But lying underneath this fact is a really interesting story, about the embedding of commercial conflicts right across government. Somewhere along the line, someone decided that it would be a good idea if Whitehall departments were run more like companies. Government departments are now all supposed to have departmental boards, like HMRC's, which "will operate according to recognised precepts of good corporate governance in business". One of these precepts is the presence of non-executive directors, which the Cabinet Office says should be "largely drawn from the commercial private sector". 

In a corporate context, the theory is that non-executive directors provide an independent challenge to the decisions of the executive directors. In practice, this often doesn't work very well even on its own terms - as the financial crisis exposed, non-executives are usually part of the same old boys network; they certainly didn't seem to do much to challenge groupthink in the banks.

But applying the same concept to the running of government, with seemingly little or no thought for the implications for democracy, is downright dangerous. Let's hear that guidance again: non-executive directors will be "largely drawn from the commercial private sector". Incidentally, it's not clear why experts from non-profits, the third sector or academia are thought to be inherently less suitable for these roles - save that the Cabinet Office wants departments to "tap into the expertise of senior leaders with experience of managing complex organisations in the commercial private sector". On that basis, I can think of at least one recently-departed senior leader with extensive experience of fucking up - sorry, managing - a highly complex UK banking institution who would make an exemplary candidate.

Non-executive directors exist to make boards more accountable, but whether accountability is a good thing really depends on who you're accountable to. In this context, it seem to me that what we're basically doing is making government accountable to the private sector. So conflicts like Phil Hodkinson's are not a shocking aberration - they're an intrinsic part of the system. No wonder HMRC was so relaxed about them. In this topsy-turvy world, 'good governance' means the institutionalisation of conflicts of interest and the insinuation of corporate interests at the highest levels of the bodies that are meant to keep them in check. Why does anyone think that's even remotely appropriate?

Sunday, July 8, 2012

All aboard the anger bandwagon! Now, where are we going?

In yesterday's Guardian, Jonathan Freedland argued that "nearly all our key institutions have lost trust" - banks, politicians, the police, the press. He concluded that "Labour has to voice this anger", or it will find an outlet outside of democratic politics, with potentially dangerous consequences.

I couldn't really disagree with any of this, but it left me feeling impatient and dissatisfied. Surely 'people are angry and don't trust authority figures' isn't news? The problem is that, as Freedland acknowledges midway through the piece, "the clear alternative ideologies around which collective rage cohered in, say, the 1930s are absent now". He mentions this as if in passing, but surely it's the crux of the problem? It's not enough for Labour to rant and rave so we all feel that they share our anger. Indeed, it seems odd to fault them for failing to do that - they seem to be doing a pretty good job of it from where I'm standing. What they're not really doing is offering an alternative.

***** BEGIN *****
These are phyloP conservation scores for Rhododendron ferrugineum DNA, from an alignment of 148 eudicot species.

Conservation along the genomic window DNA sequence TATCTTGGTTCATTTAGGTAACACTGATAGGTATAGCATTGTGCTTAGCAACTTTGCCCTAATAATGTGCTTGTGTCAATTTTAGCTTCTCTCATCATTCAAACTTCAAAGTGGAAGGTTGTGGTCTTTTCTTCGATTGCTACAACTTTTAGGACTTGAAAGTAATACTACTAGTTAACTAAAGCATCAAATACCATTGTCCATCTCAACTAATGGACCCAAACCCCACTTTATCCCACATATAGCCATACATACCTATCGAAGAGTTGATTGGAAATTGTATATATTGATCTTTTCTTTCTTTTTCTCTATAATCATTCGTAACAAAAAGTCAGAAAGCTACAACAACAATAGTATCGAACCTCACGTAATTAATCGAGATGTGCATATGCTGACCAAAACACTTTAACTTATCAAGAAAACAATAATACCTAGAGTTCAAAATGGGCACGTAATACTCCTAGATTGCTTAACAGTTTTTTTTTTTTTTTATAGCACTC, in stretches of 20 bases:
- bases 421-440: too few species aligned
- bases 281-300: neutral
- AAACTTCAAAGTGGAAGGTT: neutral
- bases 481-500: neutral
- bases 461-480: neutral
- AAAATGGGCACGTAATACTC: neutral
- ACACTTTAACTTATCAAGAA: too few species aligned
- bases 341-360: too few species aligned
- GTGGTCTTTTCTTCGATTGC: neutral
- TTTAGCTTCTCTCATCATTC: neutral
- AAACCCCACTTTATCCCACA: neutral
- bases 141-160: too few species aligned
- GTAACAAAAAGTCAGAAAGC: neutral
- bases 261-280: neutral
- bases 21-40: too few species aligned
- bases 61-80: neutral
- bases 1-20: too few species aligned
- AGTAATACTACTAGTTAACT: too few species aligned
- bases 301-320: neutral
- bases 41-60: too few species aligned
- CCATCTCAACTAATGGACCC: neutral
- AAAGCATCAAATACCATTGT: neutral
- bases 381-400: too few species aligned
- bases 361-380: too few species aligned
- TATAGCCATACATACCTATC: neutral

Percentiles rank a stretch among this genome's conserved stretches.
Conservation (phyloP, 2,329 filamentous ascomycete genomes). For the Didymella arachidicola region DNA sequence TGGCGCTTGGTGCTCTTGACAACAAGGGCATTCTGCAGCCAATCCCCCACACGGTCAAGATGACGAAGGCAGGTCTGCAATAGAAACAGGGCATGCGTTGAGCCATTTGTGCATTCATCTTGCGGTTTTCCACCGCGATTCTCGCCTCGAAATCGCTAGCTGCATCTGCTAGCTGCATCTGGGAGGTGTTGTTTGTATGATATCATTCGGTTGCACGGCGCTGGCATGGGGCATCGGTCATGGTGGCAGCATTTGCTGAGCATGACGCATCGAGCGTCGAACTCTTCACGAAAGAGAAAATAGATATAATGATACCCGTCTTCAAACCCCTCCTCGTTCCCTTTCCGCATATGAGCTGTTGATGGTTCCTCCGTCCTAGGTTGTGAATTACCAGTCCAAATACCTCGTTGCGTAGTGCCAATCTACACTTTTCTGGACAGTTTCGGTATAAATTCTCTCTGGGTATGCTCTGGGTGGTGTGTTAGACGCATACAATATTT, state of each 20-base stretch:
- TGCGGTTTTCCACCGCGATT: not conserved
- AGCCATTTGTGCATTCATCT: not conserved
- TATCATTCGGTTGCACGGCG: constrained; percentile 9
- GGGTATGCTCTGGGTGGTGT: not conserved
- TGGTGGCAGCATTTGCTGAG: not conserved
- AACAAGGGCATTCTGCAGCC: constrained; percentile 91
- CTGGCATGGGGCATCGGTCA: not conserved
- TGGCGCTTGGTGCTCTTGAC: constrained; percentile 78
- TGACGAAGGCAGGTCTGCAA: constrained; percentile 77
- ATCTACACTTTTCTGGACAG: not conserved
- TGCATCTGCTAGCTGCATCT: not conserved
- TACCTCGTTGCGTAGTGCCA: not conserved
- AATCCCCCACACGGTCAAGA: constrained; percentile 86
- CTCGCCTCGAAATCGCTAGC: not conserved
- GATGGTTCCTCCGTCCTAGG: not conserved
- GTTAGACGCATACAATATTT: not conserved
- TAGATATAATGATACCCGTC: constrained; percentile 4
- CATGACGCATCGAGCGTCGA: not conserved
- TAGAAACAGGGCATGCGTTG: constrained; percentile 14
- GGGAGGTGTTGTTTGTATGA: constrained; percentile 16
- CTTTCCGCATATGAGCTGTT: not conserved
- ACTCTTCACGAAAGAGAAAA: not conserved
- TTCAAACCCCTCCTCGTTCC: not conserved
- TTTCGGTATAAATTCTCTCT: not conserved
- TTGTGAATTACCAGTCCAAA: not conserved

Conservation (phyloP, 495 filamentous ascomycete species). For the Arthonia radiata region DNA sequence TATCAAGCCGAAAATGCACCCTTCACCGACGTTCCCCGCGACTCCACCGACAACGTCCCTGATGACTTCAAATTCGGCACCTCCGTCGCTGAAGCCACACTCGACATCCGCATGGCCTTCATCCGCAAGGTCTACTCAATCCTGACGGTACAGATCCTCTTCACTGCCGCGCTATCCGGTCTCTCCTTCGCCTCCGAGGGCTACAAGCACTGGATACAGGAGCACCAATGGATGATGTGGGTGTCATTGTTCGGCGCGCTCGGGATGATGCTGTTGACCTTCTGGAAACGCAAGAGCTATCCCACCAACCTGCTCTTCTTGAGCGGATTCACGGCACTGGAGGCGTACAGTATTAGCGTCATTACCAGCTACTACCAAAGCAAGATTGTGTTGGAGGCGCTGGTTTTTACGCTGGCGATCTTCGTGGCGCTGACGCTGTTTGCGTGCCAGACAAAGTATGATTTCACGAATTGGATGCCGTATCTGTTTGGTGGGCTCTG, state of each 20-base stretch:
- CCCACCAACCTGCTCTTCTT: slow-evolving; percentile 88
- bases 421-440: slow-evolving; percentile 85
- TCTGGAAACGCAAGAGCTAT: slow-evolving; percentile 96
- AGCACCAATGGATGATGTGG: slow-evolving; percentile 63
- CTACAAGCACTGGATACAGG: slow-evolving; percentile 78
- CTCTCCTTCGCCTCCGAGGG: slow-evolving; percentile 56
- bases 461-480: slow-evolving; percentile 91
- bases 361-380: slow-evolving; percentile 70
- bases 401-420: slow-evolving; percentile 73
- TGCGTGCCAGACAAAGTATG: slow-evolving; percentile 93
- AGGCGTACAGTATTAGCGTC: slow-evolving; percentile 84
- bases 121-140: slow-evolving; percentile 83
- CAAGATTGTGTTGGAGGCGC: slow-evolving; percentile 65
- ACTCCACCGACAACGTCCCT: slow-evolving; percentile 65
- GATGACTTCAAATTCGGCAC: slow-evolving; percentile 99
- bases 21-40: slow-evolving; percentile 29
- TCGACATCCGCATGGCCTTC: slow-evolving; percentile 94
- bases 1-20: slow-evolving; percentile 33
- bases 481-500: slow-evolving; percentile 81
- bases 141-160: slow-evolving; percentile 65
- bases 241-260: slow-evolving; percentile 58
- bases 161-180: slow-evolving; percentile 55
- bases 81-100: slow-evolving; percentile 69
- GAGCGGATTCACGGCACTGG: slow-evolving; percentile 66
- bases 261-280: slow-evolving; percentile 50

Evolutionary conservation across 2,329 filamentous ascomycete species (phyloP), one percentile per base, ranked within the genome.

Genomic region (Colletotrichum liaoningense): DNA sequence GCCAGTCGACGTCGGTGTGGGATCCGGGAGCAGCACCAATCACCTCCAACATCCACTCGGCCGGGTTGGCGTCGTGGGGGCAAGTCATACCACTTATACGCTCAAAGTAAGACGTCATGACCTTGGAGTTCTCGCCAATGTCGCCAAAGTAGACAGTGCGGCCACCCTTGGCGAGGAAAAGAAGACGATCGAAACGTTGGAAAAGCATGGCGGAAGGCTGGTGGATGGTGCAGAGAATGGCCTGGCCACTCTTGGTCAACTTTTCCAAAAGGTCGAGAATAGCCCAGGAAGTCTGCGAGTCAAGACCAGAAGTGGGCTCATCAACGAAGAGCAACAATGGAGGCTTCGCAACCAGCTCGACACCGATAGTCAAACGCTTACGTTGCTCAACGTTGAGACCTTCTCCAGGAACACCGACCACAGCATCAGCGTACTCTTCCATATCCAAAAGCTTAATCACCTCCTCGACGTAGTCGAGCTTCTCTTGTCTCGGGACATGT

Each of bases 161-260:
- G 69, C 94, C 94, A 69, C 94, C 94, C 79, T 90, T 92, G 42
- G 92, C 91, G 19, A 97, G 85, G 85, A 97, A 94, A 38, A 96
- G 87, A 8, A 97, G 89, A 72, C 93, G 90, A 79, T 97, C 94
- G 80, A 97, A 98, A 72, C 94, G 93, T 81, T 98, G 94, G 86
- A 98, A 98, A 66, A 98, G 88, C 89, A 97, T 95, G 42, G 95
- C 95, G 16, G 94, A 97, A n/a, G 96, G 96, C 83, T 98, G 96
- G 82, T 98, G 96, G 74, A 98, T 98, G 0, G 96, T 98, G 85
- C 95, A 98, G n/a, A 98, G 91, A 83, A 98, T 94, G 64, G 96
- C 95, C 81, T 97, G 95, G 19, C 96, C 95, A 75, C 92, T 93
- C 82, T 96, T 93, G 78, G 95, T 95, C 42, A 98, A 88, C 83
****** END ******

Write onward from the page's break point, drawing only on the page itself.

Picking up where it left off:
They're not alone in this. I've just (finally) finished reading Robert Skidelsky's 'Keynes: The Return of the Master', and one of the things that really struck a chord with me was its observation that the financial crisis has revealed "an ideological and theoretical vacuum where the challenge from the left used to be: capitalism no longer has a global antagonist". Over the last four years, the feeling that capitalism is basically imploding has only intensified, as we lurch from sub-prime crisis to sovereign debt crisis to LIBOR scandal, all the while with rewards at the top continuing to soar even as austerity bites. Yet the result has been business as usual - and, worse, a swing to the right, with the Tories pulling off an amazing sleight of hand in pinning the blame for the markets' mess on profligate public spending.

Basically, it's not enough to point out that people are angry and tell politicians to hop on the anger bandwagon. What's really going to save democratic politics is a clear alternative to neoliberal ideology. At the moment, that just doesn't seem to be forthcoming. Yes, Skidelsky and others have made a powerful case against austerity. But, vital thought that is, it's fighting an intellectual rearguard action. What's missing is a clear and compelling vision of what the economy ought to look like, and how we can get it there. And that's where the left needs to be focussing its intellectual energies.